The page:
Jun. 26 2008
Washington, D.C. — The latest survey of high school smoking rates, released today by the U.S. Centers for Disease Control and Prevention (CDC), shows that while the nation has made remarkable progress in reducing youth smoking since 1997, rates of current smoking have been essentially stalled since 2003. This survey demonstrates that we know what works to reduce tobacco use and that elected officials at all levels, including Congress, must step up the fight against the nation's No. 1 killer by aggressively implementing proven solutions. Congress has an immediate opportunity to act by passing legislation to grant the U.S. Food and Drug Administration (FDA) authority over tobacco products, which, among other things, would crack down on tobacco marketing and sales to youth.
The good news in the 2007 Youth Risk Behavior Survey is that the high school smoking rate declined by 45 percent between 1997 and 2007, from 36.4 percent to 20 percent. The high school smoking rate is now at the lowest level since this survey was first conducted in 1991. Smoking has declined significantly among both boys and girls and among all populations surveyed. Since 1997, smoking has declined by 42 percent among white students, 49 percent among African-American students and 51 percent among Hispanic students. In 2007, high school smoking rates were 23.2 percent for white students, 16.7 percent for Hispanic students and 11.6 percent for African-American students.
The dramatic decline in youth smoking since 1997 is powerful proof that scientifically proven measures, implemented primarily at the state and local level, are working. These include higher cigarette prices resulting from state cigarette tax increases and the 1998 state tobacco settlement; a growing number of state and local laws requiring smoke-free workplaces and public places; and effective, well-funded tobacco prevention programs run by the states and nationally by the American Legacy Foundation.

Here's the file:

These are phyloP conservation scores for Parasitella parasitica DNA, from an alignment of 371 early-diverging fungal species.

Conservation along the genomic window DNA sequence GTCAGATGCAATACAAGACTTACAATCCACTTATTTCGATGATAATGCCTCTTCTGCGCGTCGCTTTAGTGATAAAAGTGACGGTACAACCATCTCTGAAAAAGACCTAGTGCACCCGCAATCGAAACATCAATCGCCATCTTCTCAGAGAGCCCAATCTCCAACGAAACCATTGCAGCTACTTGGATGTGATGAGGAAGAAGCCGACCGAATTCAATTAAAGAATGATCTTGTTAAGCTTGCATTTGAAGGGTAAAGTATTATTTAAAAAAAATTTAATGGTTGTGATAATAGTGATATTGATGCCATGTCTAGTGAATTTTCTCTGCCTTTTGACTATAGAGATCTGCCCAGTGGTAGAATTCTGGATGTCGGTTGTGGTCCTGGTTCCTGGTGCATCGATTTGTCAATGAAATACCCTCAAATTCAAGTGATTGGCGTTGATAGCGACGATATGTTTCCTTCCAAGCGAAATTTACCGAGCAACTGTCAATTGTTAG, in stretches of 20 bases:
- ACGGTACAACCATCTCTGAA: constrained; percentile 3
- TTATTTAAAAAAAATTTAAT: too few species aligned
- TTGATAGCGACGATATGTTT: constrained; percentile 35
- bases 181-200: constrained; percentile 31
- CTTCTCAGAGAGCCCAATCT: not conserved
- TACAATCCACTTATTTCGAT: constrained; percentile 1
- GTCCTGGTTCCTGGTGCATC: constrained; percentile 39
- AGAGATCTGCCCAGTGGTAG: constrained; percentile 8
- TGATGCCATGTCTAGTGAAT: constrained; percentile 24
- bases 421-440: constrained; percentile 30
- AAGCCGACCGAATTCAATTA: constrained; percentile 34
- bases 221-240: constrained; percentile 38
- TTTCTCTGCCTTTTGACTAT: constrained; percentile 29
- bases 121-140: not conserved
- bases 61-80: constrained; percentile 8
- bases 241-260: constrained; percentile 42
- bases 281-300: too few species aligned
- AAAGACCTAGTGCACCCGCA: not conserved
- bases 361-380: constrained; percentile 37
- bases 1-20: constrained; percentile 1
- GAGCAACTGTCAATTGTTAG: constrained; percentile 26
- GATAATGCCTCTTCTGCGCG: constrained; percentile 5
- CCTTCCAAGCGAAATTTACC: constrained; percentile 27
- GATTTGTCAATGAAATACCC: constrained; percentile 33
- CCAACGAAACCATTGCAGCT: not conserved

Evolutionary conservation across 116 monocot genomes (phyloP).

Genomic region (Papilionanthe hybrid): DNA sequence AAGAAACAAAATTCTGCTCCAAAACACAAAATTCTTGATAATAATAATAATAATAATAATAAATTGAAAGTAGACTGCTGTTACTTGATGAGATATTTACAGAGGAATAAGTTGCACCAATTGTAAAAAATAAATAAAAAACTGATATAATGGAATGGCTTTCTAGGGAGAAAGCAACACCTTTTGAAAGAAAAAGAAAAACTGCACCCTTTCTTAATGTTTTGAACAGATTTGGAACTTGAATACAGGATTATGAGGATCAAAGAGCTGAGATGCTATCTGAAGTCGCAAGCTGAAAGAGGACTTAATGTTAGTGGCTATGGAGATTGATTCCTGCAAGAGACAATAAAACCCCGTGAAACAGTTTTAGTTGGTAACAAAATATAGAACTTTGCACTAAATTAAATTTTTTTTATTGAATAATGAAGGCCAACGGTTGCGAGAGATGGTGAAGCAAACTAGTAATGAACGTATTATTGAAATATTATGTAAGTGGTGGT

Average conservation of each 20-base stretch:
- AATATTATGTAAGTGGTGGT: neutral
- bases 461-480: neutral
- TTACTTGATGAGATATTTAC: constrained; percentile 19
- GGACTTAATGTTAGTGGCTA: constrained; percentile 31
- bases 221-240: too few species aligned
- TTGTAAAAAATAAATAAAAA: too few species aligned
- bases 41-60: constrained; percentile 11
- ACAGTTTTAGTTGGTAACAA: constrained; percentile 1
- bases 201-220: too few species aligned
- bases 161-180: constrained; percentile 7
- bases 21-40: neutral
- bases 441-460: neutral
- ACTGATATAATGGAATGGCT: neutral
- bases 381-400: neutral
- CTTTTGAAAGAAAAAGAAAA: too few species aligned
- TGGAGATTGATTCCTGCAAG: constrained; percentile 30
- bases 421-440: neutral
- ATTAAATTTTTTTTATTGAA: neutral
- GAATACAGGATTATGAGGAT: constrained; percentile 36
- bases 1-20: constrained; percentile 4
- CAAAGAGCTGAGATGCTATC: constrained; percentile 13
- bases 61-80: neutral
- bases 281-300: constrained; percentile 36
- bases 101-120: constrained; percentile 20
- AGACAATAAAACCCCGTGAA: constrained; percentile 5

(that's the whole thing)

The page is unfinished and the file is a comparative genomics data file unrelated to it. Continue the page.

Thanks to these efforts, the country has made great progress over the last decade in reducing youth smoking. Unfortunately that decline has stalled in recent years. From 2003 to 2005, high school smoking rates rose by just over one percentage point, from 21.9 percent to 23 percent. While there was a small improvement from 2005 to 2007—rates declined to 20 percent last year—the reduction was not statistically significant.
This recent stall in progress coincides with aggressive efforts by tobacco companies to discount cigarette prices and undermine state cigarette tax increases, cuts in tobacco prevention programs, and huge increases in tobacco marketing:
The lack of greater progress in recent years is a clear warning to elected officials to resist complacency and redouble efforts to reduce tobacco use. We know how to win the fight against tobacco use, but we will not win it and our progress could even reverse without the political leadership to implement proven solutions. Last year, landmark reports by the Institute of Medicine and the President's Cancer Panel agreed on the steps that Congress and the states must take to win the fight against tobacco use:
Tobacco use kills more than 400,000 Americans and costs the nation nearly $100 billion in health care bills each year. While our nation has made remarkable progress in reducing smoking, political complacency and the tobacco companies' aggressive marketing threaten continued progress. Our challenge today is to summon the political will to combat the tobacco epidemic as aggressively as the tobacco companies continue to market their deadly and addictive products. If our nation's leaders do so, we can win the fight against the leading cause of preventable death in the United States.
The CDC survey can be found at www.cdc.gov/mmwr.